view, implies inferiority in the petitioner with reference to the person petitioned. "But, in the case before us, there is no inferiority supposed inconsistent either with the personal dignity or with the mediatorial glory of the Son of God. His person is divine, and on this the value of both his sacrifice and intercession greatly depends; but as they are official functions, whatever inferiority they may possess is wholly official, and affects not in the least his dignity as God. If it is not incompatible with his divine Majesty to offer himself as an oblation, no more can it be so to plead the cause of his people. If it was not derogatory to the honour of the Redeemer to assume the office, it cannot be derogatory to diseharge its functions. The discharge of official duties can never disgrace an official functionary, unless the office itself be discreditable. This part of service is expressly represented as required of the only begotten of the Father, Ask of me, and I shall give thee the heathen for thine inheritance, and the uttermost parts of the earth for thy possession ;' (Ps. ii. 8.) and so far from being dishonoured by such a requirement, it is the very purpose for which he lives in official glory.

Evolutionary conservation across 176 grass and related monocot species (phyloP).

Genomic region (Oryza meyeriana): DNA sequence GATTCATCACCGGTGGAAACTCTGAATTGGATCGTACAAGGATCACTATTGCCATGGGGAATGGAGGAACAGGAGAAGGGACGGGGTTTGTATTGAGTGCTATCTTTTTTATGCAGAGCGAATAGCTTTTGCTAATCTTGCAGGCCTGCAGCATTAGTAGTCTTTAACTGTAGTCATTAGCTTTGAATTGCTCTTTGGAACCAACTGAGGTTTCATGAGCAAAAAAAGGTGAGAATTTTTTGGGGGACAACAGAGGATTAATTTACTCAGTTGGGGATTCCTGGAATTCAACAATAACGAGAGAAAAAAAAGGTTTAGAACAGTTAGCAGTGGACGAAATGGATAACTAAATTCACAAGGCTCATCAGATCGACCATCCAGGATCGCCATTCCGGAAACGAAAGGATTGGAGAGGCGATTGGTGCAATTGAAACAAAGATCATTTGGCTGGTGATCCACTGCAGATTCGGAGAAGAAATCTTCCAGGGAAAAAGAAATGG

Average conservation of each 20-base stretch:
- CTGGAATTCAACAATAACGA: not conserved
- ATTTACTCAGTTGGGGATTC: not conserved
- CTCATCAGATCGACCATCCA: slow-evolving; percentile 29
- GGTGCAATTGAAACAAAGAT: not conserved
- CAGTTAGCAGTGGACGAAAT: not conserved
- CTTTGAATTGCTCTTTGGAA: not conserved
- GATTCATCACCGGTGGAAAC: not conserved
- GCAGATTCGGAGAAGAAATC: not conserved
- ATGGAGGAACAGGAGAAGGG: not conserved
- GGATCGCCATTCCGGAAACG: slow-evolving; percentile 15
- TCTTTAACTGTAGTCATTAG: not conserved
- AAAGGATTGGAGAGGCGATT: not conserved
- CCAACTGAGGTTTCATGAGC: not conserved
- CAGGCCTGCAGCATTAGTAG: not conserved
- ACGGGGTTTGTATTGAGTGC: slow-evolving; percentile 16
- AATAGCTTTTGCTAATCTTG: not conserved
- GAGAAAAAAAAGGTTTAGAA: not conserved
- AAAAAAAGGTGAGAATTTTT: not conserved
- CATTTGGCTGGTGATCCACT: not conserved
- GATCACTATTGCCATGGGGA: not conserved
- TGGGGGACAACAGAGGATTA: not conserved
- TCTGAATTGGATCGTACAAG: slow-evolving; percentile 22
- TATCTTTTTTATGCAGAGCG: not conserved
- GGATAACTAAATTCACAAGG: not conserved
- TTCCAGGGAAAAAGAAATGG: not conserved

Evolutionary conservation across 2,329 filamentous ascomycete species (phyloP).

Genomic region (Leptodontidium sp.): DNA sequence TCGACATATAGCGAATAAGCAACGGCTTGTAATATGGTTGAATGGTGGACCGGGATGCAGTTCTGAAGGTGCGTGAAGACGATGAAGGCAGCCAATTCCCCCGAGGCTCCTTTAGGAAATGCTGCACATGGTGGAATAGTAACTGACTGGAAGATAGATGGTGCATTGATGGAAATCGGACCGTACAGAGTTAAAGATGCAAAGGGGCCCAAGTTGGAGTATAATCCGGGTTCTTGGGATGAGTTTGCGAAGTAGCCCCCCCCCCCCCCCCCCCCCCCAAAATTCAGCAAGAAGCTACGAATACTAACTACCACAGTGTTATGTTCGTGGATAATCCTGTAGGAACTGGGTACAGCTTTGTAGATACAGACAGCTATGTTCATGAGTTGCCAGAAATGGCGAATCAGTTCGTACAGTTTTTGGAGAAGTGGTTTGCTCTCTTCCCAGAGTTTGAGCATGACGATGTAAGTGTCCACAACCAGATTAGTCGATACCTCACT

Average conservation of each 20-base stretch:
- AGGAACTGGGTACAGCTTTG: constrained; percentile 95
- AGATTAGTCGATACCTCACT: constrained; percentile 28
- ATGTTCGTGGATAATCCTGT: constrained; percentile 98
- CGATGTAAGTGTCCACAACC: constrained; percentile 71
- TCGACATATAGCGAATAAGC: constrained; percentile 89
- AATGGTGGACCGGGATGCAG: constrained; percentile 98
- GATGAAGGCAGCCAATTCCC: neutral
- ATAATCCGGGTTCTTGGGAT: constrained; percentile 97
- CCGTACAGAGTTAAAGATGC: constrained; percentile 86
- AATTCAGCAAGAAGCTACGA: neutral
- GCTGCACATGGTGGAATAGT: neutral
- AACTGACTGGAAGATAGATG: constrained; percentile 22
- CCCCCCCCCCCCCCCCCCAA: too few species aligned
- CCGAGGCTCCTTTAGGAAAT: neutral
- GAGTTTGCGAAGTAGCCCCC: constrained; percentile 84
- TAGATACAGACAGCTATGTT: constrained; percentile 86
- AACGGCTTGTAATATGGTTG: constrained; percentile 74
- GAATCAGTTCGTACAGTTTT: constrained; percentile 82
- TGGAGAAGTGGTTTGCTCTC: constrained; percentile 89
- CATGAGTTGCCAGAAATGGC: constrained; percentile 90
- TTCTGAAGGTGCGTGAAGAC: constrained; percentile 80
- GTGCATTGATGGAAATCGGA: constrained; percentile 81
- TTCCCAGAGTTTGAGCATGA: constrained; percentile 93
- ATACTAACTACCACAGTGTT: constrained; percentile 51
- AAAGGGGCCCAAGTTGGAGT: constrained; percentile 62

• He ever LIVETH to make INTERCESSION for them. (Heb. vii. 25.) It is to be remembered, too, that, in making intercession, he pleads not for himself, but for others. The humiliation attaching to personal supplication has no place here. To petition on behalf of another is compatible, not only with equality, but even with superiority in the petitioner over him with whom he intercedes. And, then, it is to be borne in mind, that an essential distinction exists, in respect of their nature, between the prayers presented by Christ in his state of humiliation, and those in his state of exaltation and glory. On earth, he offered up prayers and supplications with strong crying and tears, unto him that was able to save him from death; but no infirmities of this kind attach to his intercessory prayers on high ; there all tears are wiped away from his, as from his people's eyes ; there is nothing of servility or servitude supposed in these ; they partake more of demand than of petition, of claim than of request ; and evince rather the dignity of a claimant urging a right, than the poverty of a suppliant begging an unmerited favour. • Father, I will that they whom thou hast given me be with me where I am.' Say not, then, that there is any thing degrading in the supposition that Christ should make intercession. No. While his Church has a want, while his people's necessities continue, he will count it his delight, his pleasure, his honour, his glory, to present their case to his